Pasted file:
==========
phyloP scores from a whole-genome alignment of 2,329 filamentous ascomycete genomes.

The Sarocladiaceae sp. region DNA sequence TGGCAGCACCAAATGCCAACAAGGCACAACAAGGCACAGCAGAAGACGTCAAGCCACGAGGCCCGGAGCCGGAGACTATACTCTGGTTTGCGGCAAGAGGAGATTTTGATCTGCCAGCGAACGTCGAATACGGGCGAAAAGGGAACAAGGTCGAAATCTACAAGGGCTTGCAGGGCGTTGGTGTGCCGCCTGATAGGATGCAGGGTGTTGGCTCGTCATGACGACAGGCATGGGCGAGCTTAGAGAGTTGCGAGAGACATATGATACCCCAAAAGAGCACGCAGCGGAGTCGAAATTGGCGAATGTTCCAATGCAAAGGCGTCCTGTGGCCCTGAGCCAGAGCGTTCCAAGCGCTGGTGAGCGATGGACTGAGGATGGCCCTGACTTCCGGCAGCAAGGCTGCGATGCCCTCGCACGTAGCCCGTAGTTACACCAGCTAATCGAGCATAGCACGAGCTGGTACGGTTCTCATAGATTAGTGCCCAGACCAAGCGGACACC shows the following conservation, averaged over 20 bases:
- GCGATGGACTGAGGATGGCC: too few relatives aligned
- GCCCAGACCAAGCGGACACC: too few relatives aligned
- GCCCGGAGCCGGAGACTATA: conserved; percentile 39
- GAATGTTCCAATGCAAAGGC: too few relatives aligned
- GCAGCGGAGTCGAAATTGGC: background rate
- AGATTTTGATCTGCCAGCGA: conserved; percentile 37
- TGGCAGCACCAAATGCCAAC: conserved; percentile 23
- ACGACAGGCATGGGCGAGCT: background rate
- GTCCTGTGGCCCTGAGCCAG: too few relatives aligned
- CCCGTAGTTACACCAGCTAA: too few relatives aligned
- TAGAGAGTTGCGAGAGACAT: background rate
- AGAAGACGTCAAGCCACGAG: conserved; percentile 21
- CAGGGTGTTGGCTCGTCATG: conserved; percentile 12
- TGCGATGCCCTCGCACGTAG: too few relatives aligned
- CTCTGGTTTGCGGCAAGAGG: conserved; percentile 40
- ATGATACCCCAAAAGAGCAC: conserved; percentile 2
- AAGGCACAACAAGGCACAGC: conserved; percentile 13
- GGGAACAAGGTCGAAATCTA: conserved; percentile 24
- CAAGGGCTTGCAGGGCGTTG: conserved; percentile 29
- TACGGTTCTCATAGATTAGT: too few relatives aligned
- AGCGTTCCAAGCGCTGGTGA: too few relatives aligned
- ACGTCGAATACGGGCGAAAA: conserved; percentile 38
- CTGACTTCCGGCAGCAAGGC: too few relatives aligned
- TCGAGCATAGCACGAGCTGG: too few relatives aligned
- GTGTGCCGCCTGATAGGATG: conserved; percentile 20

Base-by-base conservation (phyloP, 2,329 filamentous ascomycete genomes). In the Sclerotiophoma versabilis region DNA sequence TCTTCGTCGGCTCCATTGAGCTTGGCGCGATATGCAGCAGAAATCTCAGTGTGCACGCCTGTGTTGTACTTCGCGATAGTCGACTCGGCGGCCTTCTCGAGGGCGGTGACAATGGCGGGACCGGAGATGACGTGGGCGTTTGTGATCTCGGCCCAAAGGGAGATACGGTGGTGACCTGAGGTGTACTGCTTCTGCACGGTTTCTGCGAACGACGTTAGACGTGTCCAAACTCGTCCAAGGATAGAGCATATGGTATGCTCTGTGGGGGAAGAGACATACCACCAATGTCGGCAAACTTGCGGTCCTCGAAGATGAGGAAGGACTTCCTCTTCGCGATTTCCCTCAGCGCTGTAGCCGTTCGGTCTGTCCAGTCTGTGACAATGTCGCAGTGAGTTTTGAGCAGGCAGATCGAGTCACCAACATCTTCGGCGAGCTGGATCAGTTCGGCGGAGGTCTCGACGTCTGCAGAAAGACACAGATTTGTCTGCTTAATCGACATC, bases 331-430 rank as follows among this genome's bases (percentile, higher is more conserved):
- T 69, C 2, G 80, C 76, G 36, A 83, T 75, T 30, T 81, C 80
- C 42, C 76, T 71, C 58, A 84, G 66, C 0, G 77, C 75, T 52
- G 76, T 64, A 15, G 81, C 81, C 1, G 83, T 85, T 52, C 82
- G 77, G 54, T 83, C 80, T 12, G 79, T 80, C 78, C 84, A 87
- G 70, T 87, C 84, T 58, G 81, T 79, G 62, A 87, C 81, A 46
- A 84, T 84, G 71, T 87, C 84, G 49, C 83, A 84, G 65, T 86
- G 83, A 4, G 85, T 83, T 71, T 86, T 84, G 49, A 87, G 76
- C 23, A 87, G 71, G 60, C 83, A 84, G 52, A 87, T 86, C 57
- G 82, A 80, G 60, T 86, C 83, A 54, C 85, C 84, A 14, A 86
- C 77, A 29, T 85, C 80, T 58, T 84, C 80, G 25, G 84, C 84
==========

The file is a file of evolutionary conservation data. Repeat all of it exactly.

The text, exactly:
phyloP scores from a whole-genome alignment of 2,329 filamentous ascomycete genomes.

The Sarocladiaceae sp. region DNA sequence TGGCAGCACCAAATGCCAACAAGGCACAACAAGGCACAGCAGAAGACGTCAAGCCACGAGGCCCGGAGCCGGAGACTATACTCTGGTTTGCGGCAAGAGGAGATTTTGATCTGCCAGCGAACGTCGAATACGGGCGAAAAGGGAACAAGGTCGAAATCTACAAGGGCTTGCAGGGCGTTGGTGTGCCGCCTGATAGGATGCAGGGTGTTGGCTCGTCATGACGACAGGCATGGGCGAGCTTAGAGAGTTGCGAGAGACATATGATACCCCAAAAGAGCACGCAGCGGAGTCGAAATTGGCGAATGTTCCAATGCAAAGGCGTCCTGTGGCCCTGAGCCAGAGCGTTCCAAGCGCTGGTGAGCGATGGACTGAGGATGGCCCTGACTTCCGGCAGCAAGGCTGCGATGCCCTCGCACGTAGCCCGTAGTTACACCAGCTAATCGAGCATAGCACGAGCTGGTACGGTTCTCATAGATTAGTGCCCAGACCAAGCGGACACC shows the following conservation, averaged over 20 bases:
- GCGATGGACTGAGGATGGCC: too few relatives aligned
- GCCCAGACCAAGCGGACACC: too few relatives aligned
- GCCCGGAGCCGGAGACTATA: conserved; percentile 39
- GAATGTTCCAATGCAAAGGC: too few relatives aligned
- GCAGCGGAGTCGAAATTGGC: background rate
- AGATTTTGATCTGCCAGCGA: conserved; percentile 37
- TGGCAGCACCAAATGCCAAC: conserved; percentile 23
- ACGACAGGCATGGGCGAGCT: background rate
- GTCCTGTGGCCCTGAGCCAG: too few relatives aligned
- CCCGTAGTTACACCAGCTAA: too few relatives aligned
- TAGAGAGTTGCGAGAGACAT: background rate
- AGAAGACGTCAAGCCACGAG: conserved; percentile 21
- CAGGGTGTTGGCTCGTCATG: conserved; percentile 12
- TGCGATGCCCTCGCACGTAG: too few relatives aligned
- CTCTGGTTTGCGGCAAGAGG: conserved; percentile 40
- ATGATACCCCAAAAGAGCAC: conserved; percentile 2
- AAGGCACAACAAGGCACAGC: conserved; percentile 13
- GGGAACAAGGTCGAAATCTA: conserved; percentile 24
- CAAGGGCTTGCAGGGCGTTG: conserved; percentile 29
- TACGGTTCTCATAGATTAGT: too few relatives aligned
- AGCGTTCCAAGCGCTGGTGA: too few relatives aligned
- ACGTCGAATACGGGCGAAAA: conserved; percentile 38
- CTGACTTCCGGCAGCAAGGC: too few relatives aligned
- TCGAGCATAGCACGAGCTGG: too few relatives aligned
- GTGTGCCGCCTGATAGGATG: conserved; percentile 20

Base-by-base conservation (phyloP, 2,329 filamentous ascomycete genomes). In the Sclerotiophoma versabilis region DNA sequence TCTTCGTCGGCTCCATTGAGCTTGGCGCGATATGCAGCAGAAATCTCAGTGTGCACGCCTGTGTTGTACTTCGCGATAGTCGACTCGGCGGCCTTCTCGAGGGCGGTGACAATGGCGGGACCGGAGATGACGTGGGCGTTTGTGATCTCGGCCCAAAGGGAGATACGGTGGTGACCTGAGGTGTACTGCTTCTGCACGGTTTCTGCGAACGACGTTAGACGTGTCCAAACTCGTCCAAGGATAGAGCATATGGTATGCTCTGTGGGGGAAGAGACATACCACCAATGTCGGCAAACTTGCGGTCCTCGAAGATGAGGAAGGACTTCCTCTTCGCGATTTCCCTCAGCGCTGTAGCCGTTCGGTCTGTCCAGTCTGTGACAATGTCGCAGTGAGTTTTGAGCAGGCAGATCGAGTCACCAACATCTTCGGCGAGCTGGATCAGTTCGGCGGAGGTCTCGACGTCTGCAGAAAGACACAGATTTGTCTGCTTAATCGACATC, bases 331-430 rank as follows among this genome's bases (percentile, higher is more conserved):
- T 69, C 2, G 80, C 76, G 36, A 83, T 75, T 30, T 81, C 80
- C 42, C 76, T 71, C 58, A 84, G 66, C 0, G 77, C 75, T 52
- G 76, T 64, A 15, G 81, C 81, C 1, G 83, T 85, T 52, C 82
- G 77, G 54, T 83, C 80, T 12, G 79, T 80, C 78, C 84, A 87
- G 70, T 87, C 84, T 58, G 81, T 79, G 62, A 87, C 81, A 46
- A 84, T 84, G 71, T 87, C 84, G 49, C 83, A 84, G 65, T 86
- G 83, A 4, G 85, T 83, T 71, T 86, T 84, G 49, A 87, G 76
- C 23, A 87, G 71, G 60, C 83, A 84, G 52, A 87, T 86, C 57
- G 82, A 80, G 60, T 86, C 83, A 54, C 85, C 84, A 14, A 86
- C 77, A 29, T 85, C 80, T 58, T 84, C 80, G 25, G 84, C 84